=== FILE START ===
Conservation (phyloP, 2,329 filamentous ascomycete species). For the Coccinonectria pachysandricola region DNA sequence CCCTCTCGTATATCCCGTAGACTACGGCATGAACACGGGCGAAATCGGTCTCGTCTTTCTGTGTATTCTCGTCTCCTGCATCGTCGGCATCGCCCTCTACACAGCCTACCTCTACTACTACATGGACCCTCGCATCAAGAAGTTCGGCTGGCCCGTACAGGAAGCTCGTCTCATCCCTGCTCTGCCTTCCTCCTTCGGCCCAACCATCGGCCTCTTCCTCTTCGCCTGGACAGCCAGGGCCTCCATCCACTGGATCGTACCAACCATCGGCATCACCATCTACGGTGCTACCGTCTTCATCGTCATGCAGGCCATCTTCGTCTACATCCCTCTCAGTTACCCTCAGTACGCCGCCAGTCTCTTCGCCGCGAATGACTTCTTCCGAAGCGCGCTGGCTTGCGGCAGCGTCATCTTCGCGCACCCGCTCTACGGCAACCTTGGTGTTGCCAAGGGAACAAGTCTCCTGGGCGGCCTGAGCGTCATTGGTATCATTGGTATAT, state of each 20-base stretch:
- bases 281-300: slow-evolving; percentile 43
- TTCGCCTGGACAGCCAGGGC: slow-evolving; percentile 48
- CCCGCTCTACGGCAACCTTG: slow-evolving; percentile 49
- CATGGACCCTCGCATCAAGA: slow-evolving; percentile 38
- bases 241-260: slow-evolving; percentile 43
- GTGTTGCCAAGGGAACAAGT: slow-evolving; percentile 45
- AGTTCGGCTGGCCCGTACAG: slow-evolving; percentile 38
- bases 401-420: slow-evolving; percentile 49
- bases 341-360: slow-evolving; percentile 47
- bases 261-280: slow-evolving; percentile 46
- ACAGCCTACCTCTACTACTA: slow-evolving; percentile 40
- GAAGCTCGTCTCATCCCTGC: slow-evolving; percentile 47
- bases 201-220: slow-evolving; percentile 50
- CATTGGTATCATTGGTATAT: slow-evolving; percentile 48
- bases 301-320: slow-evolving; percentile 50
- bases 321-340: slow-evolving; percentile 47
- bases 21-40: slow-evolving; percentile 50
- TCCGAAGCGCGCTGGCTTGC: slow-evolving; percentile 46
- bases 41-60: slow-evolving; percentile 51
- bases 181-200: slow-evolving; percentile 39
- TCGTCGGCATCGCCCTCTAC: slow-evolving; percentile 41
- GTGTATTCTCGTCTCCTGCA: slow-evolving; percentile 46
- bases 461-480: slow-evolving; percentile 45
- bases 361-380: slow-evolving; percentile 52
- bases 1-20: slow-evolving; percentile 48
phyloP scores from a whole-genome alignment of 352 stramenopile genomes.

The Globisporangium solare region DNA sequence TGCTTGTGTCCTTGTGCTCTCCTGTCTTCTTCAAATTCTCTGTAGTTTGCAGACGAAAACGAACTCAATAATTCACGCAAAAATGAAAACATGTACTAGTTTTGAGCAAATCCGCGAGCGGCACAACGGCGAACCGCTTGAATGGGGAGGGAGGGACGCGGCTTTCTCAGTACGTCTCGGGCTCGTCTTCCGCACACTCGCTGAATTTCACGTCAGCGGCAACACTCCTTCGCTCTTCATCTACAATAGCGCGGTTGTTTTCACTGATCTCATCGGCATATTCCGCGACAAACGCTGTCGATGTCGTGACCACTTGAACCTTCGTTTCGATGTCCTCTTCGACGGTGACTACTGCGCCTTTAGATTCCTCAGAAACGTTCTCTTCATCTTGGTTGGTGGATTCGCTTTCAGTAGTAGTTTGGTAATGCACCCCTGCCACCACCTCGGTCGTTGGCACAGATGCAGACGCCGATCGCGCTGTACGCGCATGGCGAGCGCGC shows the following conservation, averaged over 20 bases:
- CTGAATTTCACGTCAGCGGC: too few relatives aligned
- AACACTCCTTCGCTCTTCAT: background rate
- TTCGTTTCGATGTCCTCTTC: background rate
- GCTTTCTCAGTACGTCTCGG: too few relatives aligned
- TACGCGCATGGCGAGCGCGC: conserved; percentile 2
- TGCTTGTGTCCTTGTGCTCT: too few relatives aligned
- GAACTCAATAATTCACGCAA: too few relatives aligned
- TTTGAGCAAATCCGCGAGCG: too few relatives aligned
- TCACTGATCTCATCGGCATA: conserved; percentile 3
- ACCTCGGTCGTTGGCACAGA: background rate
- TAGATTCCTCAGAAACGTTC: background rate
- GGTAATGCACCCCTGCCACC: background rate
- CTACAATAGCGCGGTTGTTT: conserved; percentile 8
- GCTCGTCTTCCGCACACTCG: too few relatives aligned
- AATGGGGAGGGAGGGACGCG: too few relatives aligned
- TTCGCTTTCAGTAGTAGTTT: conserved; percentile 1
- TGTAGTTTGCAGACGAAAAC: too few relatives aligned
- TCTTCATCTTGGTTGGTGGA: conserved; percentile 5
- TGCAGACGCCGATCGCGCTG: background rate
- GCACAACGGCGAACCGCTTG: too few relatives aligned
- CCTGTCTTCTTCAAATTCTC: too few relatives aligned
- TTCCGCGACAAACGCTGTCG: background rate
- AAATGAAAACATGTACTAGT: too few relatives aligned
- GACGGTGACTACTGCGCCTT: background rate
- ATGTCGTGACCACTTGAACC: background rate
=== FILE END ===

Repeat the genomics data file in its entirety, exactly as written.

Conservation (phyloP, 2,329 filamentous ascomycete species). For the Coccinonectria pachysandricola region DNA sequence CCCTCTCGTATATCCCGTAGACTACGGCATGAACACGGGCGAAATCGGTCTCGTCTTTCTGTGTATTCTCGTCTCCTGCATCGTCGGCATCGCCCTCTACACAGCCTACCTCTACTACTACATGGACCCTCGCATCAAGAAGTTCGGCTGGCCCGTACAGGAAGCTCGTCTCATCCCTGCTCTGCCTTCCTCCTTCGGCCCAACCATCGGCCTCTTCCTCTTCGCCTGGACAGCCAGGGCCTCCATCCACTGGATCGTACCAACCATCGGCATCACCATCTACGGTGCTACCGTCTTCATCGTCATGCAGGCCATCTTCGTCTACATCCCTCTCAGTTACCCTCAGTACGCCGCCAGTCTCTTCGCCGCGAATGACTTCTTCCGAAGCGCGCTGGCTTGCGGCAGCGTCATCTTCGCGCACCCGCTCTACGGCAACCTTGGTGTTGCCAAGGGAACAAGTCTCCTGGGCGGCCTGAGCGTCATTGGTATCATTGGTATAT, state of each 20-base stretch:
- bases 281-300: slow-evolving; percentile 43
- TTCGCCTGGACAGCCAGGGC: slow-evolving; percentile 48
- CCCGCTCTACGGCAACCTTG: slow-evolving; percentile 49
- CATGGACCCTCGCATCAAGA: slow-evolving; percentile 38
- bases 241-260: slow-evolving; percentile 43
- GTGTTGCCAAGGGAACAAGT: slow-evolving; percentile 45
- AGTTCGGCTGGCCCGTACAG: slow-evolving; percentile 38
- bases 401-420: slow-evolving; percentile 49
- bases 341-360: slow-evolving; percentile 47
- bases 261-280: slow-evolving; percentile 46
- ACAGCCTACCTCTACTACTA: slow-evolving; percentile 40
- GAAGCTCGTCTCATCCCTGC: slow-evolving; percentile 47
- bases 201-220: slow-evolving; percentile 50
- CATTGGTATCATTGGTATAT: slow-evolving; percentile 48
- bases 301-320: slow-evolving; percentile 50
- bases 321-340: slow-evolving; percentile 47
- bases 21-40: slow-evolving; percentile 50
- TCCGAAGCGCGCTGGCTTGC: slow-evolving; percentile 46
- bases 41-60: slow-evolving; percentile 51
- bases 181-200: slow-evolving; percentile 39
- TCGTCGGCATCGCCCTCTAC: slow-evolving; percentile 41
- GTGTATTCTCGTCTCCTGCA: slow-evolving; percentile 46
- bases 461-480: slow-evolving; percentile 45
- bases 361-380: slow-evolving; percentile 52
- bases 1-20: slow-evolving; percentile 48
phyloP scores from a whole-genome alignment of 352 stramenopile genomes.

The Globisporangium solare region DNA sequence TGCTTGTGTCCTTGTGCTCTCCTGTCTTCTTCAAATTCTCTGTAGTTTGCAGACGAAAACGAACTCAATAATTCACGCAAAAATGAAAACATGTACTAGTTTTGAGCAAATCCGCGAGCGGCACAACGGCGAACCGCTTGAATGGGGAGGGAGGGACGCGGCTTTCTCAGTACGTCTCGGGCTCGTCTTCCGCACACTCGCTGAATTTCACGTCAGCGGCAACACTCCTTCGCTCTTCATCTACAATAGCGCGGTTGTTTTCACTGATCTCATCGGCATATTCCGCGACAAACGCTGTCGATGTCGTGACCACTTGAACCTTCGTTTCGATGTCCTCTTCGACGGTGACTACTGCGCCTTTAGATTCCTCAGAAACGTTCTCTTCATCTTGGTTGGTGGATTCGCTTTCAGTAGTAGTTTGGTAATGCACCCCTGCCACCACCTCGGTCGTTGGCACAGATGCAGACGCCGATCGCGCTGTACGCGCATGGCGAGCGCGC shows the following conservation, averaged over 20 bases:
- CTGAATTTCACGTCAGCGGC: too few relatives aligned
- AACACTCCTTCGCTCTTCAT: background rate
- TTCGTTTCGATGTCCTCTTC: background rate
- GCTTTCTCAGTACGTCTCGG: too few relatives aligned
- TACGCGCATGGCGAGCGCGC: conserved; percentile 2
- TGCTTGTGTCCTTGTGCTCT: too few relatives aligned
- GAACTCAATAATTCACGCAA: too few relatives aligned
- TTTGAGCAAATCCGCGAGCG: too few relatives aligned
- TCACTGATCTCATCGGCATA: conserved; percentile 3
- ACCTCGGTCGTTGGCACAGA: background rate
- TAGATTCCTCAGAAACGTTC: background rate
- GGTAATGCACCCCTGCCACC: background rate
- CTACAATAGCGCGGTTGTTT: conserved; percentile 8
- GCTCGTCTTCCGCACACTCG: too few relatives aligned
- AATGGGGAGGGAGGGACGCG: too few relatives aligned
- TTCGCTTTCAGTAGTAGTTT: conserved; percentile 1
- TGTAGTTTGCAGACGAAAAC: too few relatives aligned
- TCTTCATCTTGGTTGGTGGA: conserved; percentile 5
- TGCAGACGCCGATCGCGCTG: background rate
- GCACAACGGCGAACCGCTTG: too few relatives aligned
- CCTGTCTTCTTCAAATTCTC: too few relatives aligned
- TTCCGCGACAAACGCTGTCG: background rate
- AAATGAAAACATGTACTAGT: too few relatives aligned
- GACGGTGACTACTGCGCCTT: background rate
- ATGTCGTGACCACTTGAACC: background rate